Faculty Forum: November 2019

Faculty Forum is a monthly feature written by Michael Higdon highlighting the achievements of faculty at UT Law including publications in academia and the media, speaking engagements, interviews, awards, and other accomplishments.

Professor Teri Dobbins Baxter presented at the 10th annual Constitutional Law Colloquium at Loyola University Chicago. Her topic was “The Private Cost of Public Investigations.”

Professor Doug Blaze delivered the keynote address, “Leadership Challenges,” for a district wide training for the US Attorney’s Office for the Eastern District of Tennessee. Professor Blaze also presented recently on “Leadership and Well-Being” for KBA to the New Lawyers Section. 

Professor Blaze served on the planning committee and participated in a conference in New York on Leading Differently Across Difference: A National Conference on Training Lawyers as Leaders, organized by the Freedman Institute at Hofstra University School of Law.

Professor Robert Blitt spoke at the Global Awareness Lecture Series on the topic “Overlapping Jurisdictions, Human Rights, and the Migration Crisis in Greece.” The discussion focused on the various jurisdictional and rights-based challenges tied to addressing asylum claims.

Professor Blitt’s contribution to the recently published Religion During the Russian-Ukrainian Conflict, “The United States International Religious Freedom Act, Nonstate Actors, and the Donbas Crisis,” is now available. 

Professor Blitt has been invited to participate on a panel at the upcoming International Studies Association Annual Meeting. The panel, “The Geopolitics of Religious Soft Power,” will examine the role of religion in the foreign policy conduct of various states commonly described as “emerging powers.” 

Professor Zack Buck at the Poucher Lecture, an annual event organized and hosted by the Florida Law Review.His topic was “Beyond the Campaign Slogans: Exploring the Legal and Policy Implications of Heath Care Reform.”

Professor Sherley Cruz  presented her work-in-progress, “#TimesUp for #MeToo – Amplifying the Voice of Low Wage Immigrant Women Facing Sexual Harassment”  and led a roundtable discussion, “Encuentros: Translating Scholarship in Pursuit of Community” at the 2019 Biennial LatCrit Conference.

Professor Joan Heminway’s coauthored symposium article (with Adam Sulkowski), “Blockchains, Corporate Governance, and the Lawyer’s Role,” was just published in the Wayne Law Review.  It can be found here.

Professor Heminway recently commented on fairness and U.S. Insider trading regulation as part of a panel at an annual conference on “Investors and the Rule of Law” hosted by the Institute for Investor Protection at Loyola University Chicago School of Law.  The topic for the panel was “In Search of a Level Playing Field: Insider Trading.”  

Professor Joan Heminway presented her essay, Women Should Not Need to Watch Their Husbands Like [a] Hawk: Misappropriation Insider Trading in Spousal Relationships, as part of a panel at the Tennessee Journal of Law & Policy’s recent symposium, “Insider Trading: Stories from the Attorneys.”  .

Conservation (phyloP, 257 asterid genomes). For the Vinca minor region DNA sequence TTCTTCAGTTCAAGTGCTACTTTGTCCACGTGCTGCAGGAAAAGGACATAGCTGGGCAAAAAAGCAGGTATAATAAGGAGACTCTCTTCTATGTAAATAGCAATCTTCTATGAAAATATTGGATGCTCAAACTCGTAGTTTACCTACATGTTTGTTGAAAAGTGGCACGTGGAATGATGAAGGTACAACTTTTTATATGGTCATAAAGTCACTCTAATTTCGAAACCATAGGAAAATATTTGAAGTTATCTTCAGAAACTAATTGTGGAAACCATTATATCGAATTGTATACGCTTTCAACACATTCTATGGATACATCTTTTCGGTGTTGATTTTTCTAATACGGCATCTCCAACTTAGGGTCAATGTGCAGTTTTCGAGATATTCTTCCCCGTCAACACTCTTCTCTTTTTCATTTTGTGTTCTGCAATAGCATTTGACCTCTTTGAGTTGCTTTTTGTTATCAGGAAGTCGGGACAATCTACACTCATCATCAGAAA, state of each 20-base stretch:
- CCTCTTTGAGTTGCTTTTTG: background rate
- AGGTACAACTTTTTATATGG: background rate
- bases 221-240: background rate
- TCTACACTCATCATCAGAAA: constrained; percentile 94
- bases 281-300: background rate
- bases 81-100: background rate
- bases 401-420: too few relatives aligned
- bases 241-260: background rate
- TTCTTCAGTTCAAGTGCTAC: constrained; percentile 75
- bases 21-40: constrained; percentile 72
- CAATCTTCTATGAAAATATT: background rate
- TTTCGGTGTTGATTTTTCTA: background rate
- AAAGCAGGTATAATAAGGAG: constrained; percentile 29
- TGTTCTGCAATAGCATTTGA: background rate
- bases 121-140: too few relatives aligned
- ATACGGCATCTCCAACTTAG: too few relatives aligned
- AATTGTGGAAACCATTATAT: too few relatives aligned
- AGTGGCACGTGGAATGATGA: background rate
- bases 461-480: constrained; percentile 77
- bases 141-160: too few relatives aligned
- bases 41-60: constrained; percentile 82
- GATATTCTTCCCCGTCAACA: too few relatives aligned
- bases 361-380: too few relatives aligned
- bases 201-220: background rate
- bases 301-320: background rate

Professor Joan Heminway was quoted in an article by Women’s Wear Daily entitled “What Under Armour’s Accounting Inquiry Means for Apparel Brands.

Professor Lucy Jewel served as an invited speaker at Stetson Law School’s Reimagining Advocacy conference. As part of a plenary panel devoted to teaching advocacy in the field, Professor Jewel discussed  her work with the law school’s Appellate Litigation Clinic. 

Professor Bill Mercer’s latest article, “The Last Days of the Marshall Court,” has been published in the Journal of Supreme Court History, Vol. 44, No. 2 (2019).

Professor Briana Rosenbaum was an invited faculty member at the Pound Civil Justice Institute’s Symposium, Class Actions, Mass Torts and MDLs: The Next 50 Years. The symposium brought together leading academics, practitioners, and jurists to discuss the future of aggregate litigation, mass torts, and social justice litigation.  

Associate Dean Paula Schaefer was selected to be a fellow in the 2019-2020 SEC Academic Leadership Development Program. Each SEC school selects four fellows who receive leadership training, complete in a service project, and gather at other SEC schools to participate in programming.  

Professor Maurice Stucke was a featured speaker at the World Bank’s Law, Justice and Development Week 2019. He was interviewed by Rory Macmillan, a partner at Macmillan Keck; Gordon Myers, the chief counsel at the International Finance Corporation; and David Satola, Lead Counsel at the World Bank on the topic, “Is Data Protection the New Competition Regulation?” 

Professor Stucke spoke at The First Amendment and an Informed Society symposium, organized by the University of North Carolina Law School’s First Amendment Law Review and the UNC Center for Media Law & Policy. 

Professor Stucke spoke at UNC Hussman School of Media and Journalism’s event “Thwarting the Growth of News Deserts: Strengthening Local News and Democracy” about how antitrust and privacy policies can help strengthen local news.

The French and German competition authorities in their joint report, “Algorithms and Competition,” cite extensively the work of  Professor Stucke and his co-author, Ariel Ezrachi.

Presidential candidate and U.Ss Senator Bernie Sanders in his proposals to reinvigorate antitrust cites Professor Stucke and Marshall Steinbaum’s paper, “The Effective Competition Standard,” in calling for (i) the FTC to take a special look at behavioral data that companies collect and the relationship that information has with price discrimination.

Professor Stucke was quoted in a story by Wired, titled “Google is Basically Daring the Government to Block its Fitbit Deal.

Professor Stucke was quoted in an article by Financial Times titled Google Runs Into Data Fears Over $2.1bn Fitbit Deal.”